My head in The Sixties was not yet that of an altered state of mind. It was almost The Eighties before I found the joys of weed. In The Sixties I was a painful mix of idealistic optimist and cynical fatalist. I was quite surprised each time our wasteful culture made it through the succeeding decades. It was obvious to many of us back in The Sixties that humans were trashing the whole damn world with their waste, and that eventually they’d kill everything worthwhile. It was just as obvious to us then that money was at the root of it all. But consumerism gave us lots of toys to keep us distracted, and the masses got very quiet after the Vietnam War ended. Still money remained at the root of most of our problems, and today the wealth has been redistributed, and is concentrated in greater amounts in fewer hands than ever. Watch your asses, middle class – you’re being squeezed out.

I’ve sometimes thought my Sixties cynicism was probably overblown. I thought perhaps I was being needlessly pessimistic. But now, at the beginning of 2012, The Sixties seem so far away and almost quaint in their tortured culture, and the threats that the working class face seem more dangerous and impenetrable than ever. Back then we were sure we could change things. Now I see that the change we made then was only to slow down the inevitable march of the wealthiest to accumulate more and more of the resources, no matter what the cost to the rest of us. But no, we have not stopped them. They are now ready to eat their own tail, to devour the 99%. Bon a petit.

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I’m Sorry

I’m not so sure how many years I have left in me, so I thought perhaps I should get started now on tendering my apologies. I feel like there’s been a lot of things I could have done differently in this lifetime, and I wouldn’t want any of you to think I died unaware of my shortcomings. I did my best, but sometimes my best was just not good enough.

The thing I feel the worst about is the sorry state of the world I’ve left for you. I tried to take care of it—I really did. But there were so many things going wrong that I just couldn’t keep up with all the corrections and repairs that were required. I seriously underestimated how many guys there were out there purposefully trying to fuck things up. I still don’t know what they could have been thinking, but it would appear that they are currently winning the battle.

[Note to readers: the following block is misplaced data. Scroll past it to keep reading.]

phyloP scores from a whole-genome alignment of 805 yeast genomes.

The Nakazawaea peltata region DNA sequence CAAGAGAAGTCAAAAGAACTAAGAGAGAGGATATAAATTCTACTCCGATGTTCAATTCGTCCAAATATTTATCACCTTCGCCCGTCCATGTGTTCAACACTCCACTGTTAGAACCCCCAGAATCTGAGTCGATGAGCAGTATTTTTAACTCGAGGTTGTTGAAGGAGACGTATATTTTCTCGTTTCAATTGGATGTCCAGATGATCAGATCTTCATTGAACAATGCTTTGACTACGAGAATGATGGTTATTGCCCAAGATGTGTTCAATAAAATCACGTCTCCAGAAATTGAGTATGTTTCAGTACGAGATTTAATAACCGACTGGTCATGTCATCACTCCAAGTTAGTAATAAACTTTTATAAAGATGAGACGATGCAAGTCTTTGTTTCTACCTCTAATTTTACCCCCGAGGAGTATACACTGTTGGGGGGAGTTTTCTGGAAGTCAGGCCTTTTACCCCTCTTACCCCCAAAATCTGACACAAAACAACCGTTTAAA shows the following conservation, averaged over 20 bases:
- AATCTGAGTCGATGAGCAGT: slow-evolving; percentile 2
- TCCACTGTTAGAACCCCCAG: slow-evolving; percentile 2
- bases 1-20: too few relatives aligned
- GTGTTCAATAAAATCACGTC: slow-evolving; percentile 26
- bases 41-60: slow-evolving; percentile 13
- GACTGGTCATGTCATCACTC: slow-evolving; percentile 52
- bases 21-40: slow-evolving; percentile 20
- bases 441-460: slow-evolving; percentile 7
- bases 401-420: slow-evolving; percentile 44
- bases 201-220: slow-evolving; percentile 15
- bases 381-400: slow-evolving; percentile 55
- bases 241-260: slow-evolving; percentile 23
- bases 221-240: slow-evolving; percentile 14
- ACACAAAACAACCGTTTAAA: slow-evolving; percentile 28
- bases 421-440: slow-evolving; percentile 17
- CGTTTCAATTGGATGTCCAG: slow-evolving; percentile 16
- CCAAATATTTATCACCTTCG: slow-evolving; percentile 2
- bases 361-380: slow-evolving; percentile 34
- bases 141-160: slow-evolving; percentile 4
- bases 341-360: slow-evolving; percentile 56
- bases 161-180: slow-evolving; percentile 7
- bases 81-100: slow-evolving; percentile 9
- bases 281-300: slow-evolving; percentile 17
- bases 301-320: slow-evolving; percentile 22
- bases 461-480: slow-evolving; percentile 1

I just didn’t see it coming. My generation had our hands full trying to get us out of Vietnam, and trying to end racial discrimination (Yes, it really was even worse fifty years ago), and save the environment (We had no idea just how bad things would get). The war in Vietnam consumed our youth, and we were determined to stop it. Whether we had any real effect or it just ran its course after a million deaths, including more than 58,000 Americans killed in action, is unclear. Yes, we got out of Vietnam, but senseless killing goes on around the globe. We’re still willing to kill for the cause of profit, while pretending it’s all in the name of freedom. Intolerance toward others, be they black, or Irish, or Muslim, or American is still fertile ground for corporate profit, leveraging anger and inequality to further enrich the wealthy and powerful. To this end the land and air and water have been raped so badly that we may well extinguish our species, and many others, or at least render much of the world uninhabitable.

I’m really sorry. It wasn’t that I didn’t care about the same things that you do. I worked my ass off, but I seriously underestimated how much harm greedy men were capable of. As I’ve aged I’ve come to accept that greed knows absolutely no bounds, and has no respect for life.
I’m also sorry that I never learned to play well with others. I’ve often been too honest, or said too much, and made them cry, or made them angry, or chased them away by being too much myself. I get very few play dates anymore.

I’m sorry I’ve disappointed you.
I’m sorry about television and the internet and how it is rotting your brains.
I’m really sorry I chose your mom to, well, be your mom.
I’m sorry I have so little to leave to you — a lot of paper, and words, and broken furniture.
I’m sorry I couldn’t figure out how to get everything done. I’ve left so many things unfinished, so many places unvisited, so many words unsaid.

But mostly, I’m really really sorry about how broken our world is.

From a personal standpoint – I feel like the rules have all been changed. For a whole generation of boomers, who believed, as their parents had, that if we worked hard and kept building for the future, that we could hand our children a better world. We were naive, clearly, but it seemed to us as if our parents really had created that kind of world for us. And at one time it seemed to work much better than it does now. We believed that our investment in the future would be safeguarded, that our government would protect us from greed and indifference in the markets, just as it had been doing for many decades. We totally bought the American Dream, silly as that sounds in 2011.

The methodical dismantling of government of, by and for the people – and the handing over of that power to corporations whose only goal is money, profits, and millionaires – has been disheartening to watch. The redistribution of wealth has already happened. The middle class has had our pockets picked clean by profits and waste. They’ve squandered our precious resources, our air, our water, our earth, and they’ve poisoned our people. What they have done to the rest of the world makes this land look like the good ole USA, but they have fucked this land, our land, as well.